Operating lease assets represent the right to use an underlying asset for the lease term and operating lease liabilities represent the obligation to make lease payments arising from the lease. These assets and liabilities are recognized based on the present value of future payments over the lease term at the commencement date. We estimate the incremental borrowing rate for each lease based on an evaluation of our credit ratings and the prevailing market rates for collateralized debt in a similar economic environment with similar payment terms and maturity dates commensurate with the terms of the lease. Our operating leases also typically require payment of real estate taxes, common area maintenance and insurance. These components comprise the majority of our variable lease cost and are excluded from the present value of our lease obligations. In instances where they are fixed, they are included due to our election to combine lease and non-lease components. Operating lease assets also include prepaid lease payments and initial direct costs and are reduced by lease incentives. Our lease terms generally do not include options to extend or terminate the lease unless it is reasonably certain that the option will be exercised. Fixed payments may contain predetermined fixed rent escalations. We recognize the related rent expense on a straight-line basis from the commencement date to the end of the lease term.
Goodwill and Intangible Assets
Goodwill is the excess of the purchase price over the fair value of identifiable net assets acquired in business combinations. We test goodwill for impairment annually in the fiscal fourth quarter or whenever events or circumstances indicate the carrying value may not be recoverable. We monitor the existence of potential impairment indicators throughout the fiscal year. We test for goodwill impairment at the reporting unit level. Reporting units are determined by identifying components of operating segments which constitute businesses for which discrete financial information is available and is regularly reviewed by segment management. No components were aggregated in arriving at our reporting units. We have goodwill in two reporting units – Best Buy Domestic and Best Buy Health – with carrying values of $443 million and $541 million, respectively, as of February 1, 2020.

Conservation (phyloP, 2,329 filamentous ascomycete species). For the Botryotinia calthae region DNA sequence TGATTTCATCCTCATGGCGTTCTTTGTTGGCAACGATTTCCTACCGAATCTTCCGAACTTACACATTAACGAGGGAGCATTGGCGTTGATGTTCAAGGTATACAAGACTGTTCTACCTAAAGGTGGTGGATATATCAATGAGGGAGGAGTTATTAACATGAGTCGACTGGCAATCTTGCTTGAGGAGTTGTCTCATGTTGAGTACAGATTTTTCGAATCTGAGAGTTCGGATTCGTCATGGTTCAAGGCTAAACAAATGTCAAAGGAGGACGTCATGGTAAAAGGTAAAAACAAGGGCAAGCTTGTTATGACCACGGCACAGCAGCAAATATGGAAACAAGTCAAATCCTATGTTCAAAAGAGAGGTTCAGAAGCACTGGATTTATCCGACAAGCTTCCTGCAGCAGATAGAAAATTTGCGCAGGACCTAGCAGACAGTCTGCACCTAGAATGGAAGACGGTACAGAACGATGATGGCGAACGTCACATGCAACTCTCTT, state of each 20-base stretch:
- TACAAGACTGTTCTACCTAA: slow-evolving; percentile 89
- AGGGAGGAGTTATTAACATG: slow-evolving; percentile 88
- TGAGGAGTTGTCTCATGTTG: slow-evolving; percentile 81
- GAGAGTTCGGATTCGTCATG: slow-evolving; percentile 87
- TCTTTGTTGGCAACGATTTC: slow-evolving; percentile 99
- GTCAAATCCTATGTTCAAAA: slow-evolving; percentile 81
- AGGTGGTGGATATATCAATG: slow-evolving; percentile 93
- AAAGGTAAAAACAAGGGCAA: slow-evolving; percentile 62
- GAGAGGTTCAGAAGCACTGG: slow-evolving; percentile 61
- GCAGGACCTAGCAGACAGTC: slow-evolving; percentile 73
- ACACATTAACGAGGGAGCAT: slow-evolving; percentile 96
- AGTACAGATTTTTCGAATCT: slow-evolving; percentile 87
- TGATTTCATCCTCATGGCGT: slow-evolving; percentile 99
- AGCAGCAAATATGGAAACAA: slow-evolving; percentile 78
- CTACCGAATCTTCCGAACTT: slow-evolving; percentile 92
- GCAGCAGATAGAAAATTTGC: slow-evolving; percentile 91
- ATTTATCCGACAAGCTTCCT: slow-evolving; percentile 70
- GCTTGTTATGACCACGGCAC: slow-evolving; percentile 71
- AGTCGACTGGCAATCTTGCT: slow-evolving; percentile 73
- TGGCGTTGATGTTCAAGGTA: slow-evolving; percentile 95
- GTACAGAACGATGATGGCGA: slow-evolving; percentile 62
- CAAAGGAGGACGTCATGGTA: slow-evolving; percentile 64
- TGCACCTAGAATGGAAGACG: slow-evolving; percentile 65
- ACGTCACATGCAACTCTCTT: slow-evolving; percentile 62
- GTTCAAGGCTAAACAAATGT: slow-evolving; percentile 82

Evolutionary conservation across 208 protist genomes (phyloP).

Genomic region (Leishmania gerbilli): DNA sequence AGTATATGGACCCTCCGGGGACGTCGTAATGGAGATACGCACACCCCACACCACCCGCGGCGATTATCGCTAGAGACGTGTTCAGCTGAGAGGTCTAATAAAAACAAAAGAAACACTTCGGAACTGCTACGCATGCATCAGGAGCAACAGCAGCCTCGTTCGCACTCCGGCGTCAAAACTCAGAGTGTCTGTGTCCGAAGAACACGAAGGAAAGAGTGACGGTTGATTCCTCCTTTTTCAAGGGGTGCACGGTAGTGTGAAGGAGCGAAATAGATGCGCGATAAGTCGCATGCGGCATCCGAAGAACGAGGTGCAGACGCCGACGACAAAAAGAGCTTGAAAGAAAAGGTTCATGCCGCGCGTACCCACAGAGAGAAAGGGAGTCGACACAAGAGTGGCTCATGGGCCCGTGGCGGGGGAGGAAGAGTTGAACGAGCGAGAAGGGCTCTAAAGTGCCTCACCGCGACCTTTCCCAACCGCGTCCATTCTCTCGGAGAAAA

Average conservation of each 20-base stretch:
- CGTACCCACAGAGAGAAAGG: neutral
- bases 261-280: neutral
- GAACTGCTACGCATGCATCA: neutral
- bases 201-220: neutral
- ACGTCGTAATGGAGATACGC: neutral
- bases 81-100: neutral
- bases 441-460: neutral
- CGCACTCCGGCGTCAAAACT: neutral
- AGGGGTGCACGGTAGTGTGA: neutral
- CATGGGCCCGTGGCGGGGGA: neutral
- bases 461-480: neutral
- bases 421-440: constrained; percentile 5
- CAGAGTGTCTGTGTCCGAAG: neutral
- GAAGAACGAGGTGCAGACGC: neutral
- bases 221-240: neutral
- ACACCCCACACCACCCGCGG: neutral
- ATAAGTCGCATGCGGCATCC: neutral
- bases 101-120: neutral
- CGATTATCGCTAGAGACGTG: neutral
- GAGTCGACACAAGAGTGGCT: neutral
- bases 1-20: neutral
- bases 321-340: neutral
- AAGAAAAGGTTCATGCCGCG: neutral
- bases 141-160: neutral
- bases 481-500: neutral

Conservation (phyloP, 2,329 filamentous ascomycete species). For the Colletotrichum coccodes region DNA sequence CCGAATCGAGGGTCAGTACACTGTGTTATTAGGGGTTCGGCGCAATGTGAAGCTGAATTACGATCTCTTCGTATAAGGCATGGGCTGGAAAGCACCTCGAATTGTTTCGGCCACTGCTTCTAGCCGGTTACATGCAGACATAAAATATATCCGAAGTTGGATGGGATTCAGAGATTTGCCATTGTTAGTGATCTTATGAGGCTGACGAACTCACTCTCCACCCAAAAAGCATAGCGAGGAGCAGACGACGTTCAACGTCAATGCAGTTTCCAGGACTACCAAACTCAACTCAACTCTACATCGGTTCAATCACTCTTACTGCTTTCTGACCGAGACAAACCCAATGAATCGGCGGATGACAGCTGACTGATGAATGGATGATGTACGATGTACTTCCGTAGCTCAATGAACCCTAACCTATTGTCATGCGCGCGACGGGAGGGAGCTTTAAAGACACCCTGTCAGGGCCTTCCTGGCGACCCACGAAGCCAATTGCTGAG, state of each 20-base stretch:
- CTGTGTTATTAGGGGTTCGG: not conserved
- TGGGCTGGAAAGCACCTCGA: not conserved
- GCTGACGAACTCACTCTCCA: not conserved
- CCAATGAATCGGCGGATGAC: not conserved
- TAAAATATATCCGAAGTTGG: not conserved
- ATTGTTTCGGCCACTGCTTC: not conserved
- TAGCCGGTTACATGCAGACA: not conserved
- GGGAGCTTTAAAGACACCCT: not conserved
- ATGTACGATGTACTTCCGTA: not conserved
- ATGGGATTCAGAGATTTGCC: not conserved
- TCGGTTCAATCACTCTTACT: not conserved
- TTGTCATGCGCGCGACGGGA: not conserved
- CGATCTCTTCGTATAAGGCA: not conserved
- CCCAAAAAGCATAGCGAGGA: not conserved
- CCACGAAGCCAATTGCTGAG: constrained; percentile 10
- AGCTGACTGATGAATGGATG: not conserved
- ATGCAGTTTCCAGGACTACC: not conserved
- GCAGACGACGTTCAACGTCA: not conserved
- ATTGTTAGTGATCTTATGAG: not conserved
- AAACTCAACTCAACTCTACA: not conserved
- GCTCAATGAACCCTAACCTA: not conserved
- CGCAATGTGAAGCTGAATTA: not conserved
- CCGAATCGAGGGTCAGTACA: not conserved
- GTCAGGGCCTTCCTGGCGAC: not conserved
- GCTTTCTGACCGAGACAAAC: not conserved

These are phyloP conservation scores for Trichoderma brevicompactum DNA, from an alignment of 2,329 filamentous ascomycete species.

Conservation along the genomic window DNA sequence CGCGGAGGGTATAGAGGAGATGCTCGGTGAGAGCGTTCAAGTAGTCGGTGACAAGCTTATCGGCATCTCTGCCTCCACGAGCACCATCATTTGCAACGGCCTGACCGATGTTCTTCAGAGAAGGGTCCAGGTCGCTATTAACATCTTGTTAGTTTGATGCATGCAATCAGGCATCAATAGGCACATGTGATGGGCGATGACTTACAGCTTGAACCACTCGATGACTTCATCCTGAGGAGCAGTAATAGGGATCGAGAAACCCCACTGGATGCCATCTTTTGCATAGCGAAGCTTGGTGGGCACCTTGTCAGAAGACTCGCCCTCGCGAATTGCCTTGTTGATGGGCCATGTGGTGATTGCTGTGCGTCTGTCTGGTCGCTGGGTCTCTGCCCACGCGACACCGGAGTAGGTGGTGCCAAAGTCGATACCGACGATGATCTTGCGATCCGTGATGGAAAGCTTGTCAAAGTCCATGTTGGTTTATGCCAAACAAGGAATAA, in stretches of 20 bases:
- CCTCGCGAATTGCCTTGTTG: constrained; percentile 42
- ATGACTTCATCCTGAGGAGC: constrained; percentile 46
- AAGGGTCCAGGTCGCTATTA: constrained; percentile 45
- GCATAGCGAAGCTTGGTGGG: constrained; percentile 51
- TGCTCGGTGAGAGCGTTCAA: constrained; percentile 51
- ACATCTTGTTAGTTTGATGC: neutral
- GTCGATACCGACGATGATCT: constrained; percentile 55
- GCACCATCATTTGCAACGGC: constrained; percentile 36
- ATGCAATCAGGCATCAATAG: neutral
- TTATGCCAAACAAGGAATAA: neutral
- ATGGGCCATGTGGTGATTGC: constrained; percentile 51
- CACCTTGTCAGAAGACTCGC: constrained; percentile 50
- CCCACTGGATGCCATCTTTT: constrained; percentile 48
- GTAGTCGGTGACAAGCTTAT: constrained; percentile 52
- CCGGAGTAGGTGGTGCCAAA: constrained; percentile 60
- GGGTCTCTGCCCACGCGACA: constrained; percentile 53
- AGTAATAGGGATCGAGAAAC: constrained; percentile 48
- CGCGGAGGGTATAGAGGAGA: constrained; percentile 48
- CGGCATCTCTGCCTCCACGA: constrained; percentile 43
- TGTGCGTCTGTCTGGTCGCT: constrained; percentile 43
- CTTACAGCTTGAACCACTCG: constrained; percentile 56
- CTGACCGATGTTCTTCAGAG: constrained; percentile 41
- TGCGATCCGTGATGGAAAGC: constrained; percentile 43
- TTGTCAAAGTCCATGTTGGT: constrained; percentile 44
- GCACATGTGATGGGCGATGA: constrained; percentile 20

Our detailed impairment testing involves comparing the fair value of each reporting unit with its carrying value, including goodwill. Fair value reflects the price a potential market participant would be willing to pay for the reporting unit in an arms-length transaction and typically requires analysis of discounted cash flows and other market information, such as trading multiples when applicable. If the fair value exceeds carrying value, then it is concluded that no goodwill impairment has occurred. If the carrying value of the reporting unit exceeds its fair value, a second step is required to measure possible goodwill impairment loss. The second step includes hypothetically
valuing the tangible and intangible assets and liabilities of the reporting unit as if the reporting unit had been acquired in a business combination. Then, the implied fair value of the reporting unit's goodwill is compared to the carrying value of that goodwill. If the carrying value of the reporting unit's goodwill exceeds the implied fair value of the goodwill, we recognize an impairment loss in an amount equal to the excess, not to exceed the carrying value.
Our valuation of identifiable intangible assets acquired is based on information and assumptions available to us at the time of acquisition, using income and market approaches to determine fair value, as appropriate.
We amortize our definite-lived intangible assets over the estimated useful life of the asset. We do not amortize our indefinite-lived tradename, but test for impairment annually, or when indications of potential impairment exist. We utilize the relief from royalty method to determine the fair value of our indefinite-lived tradename. If the carrying value exceeds the fair value, we recognize an impairment loss in an amount equal to the excess.
Net Investment Hedges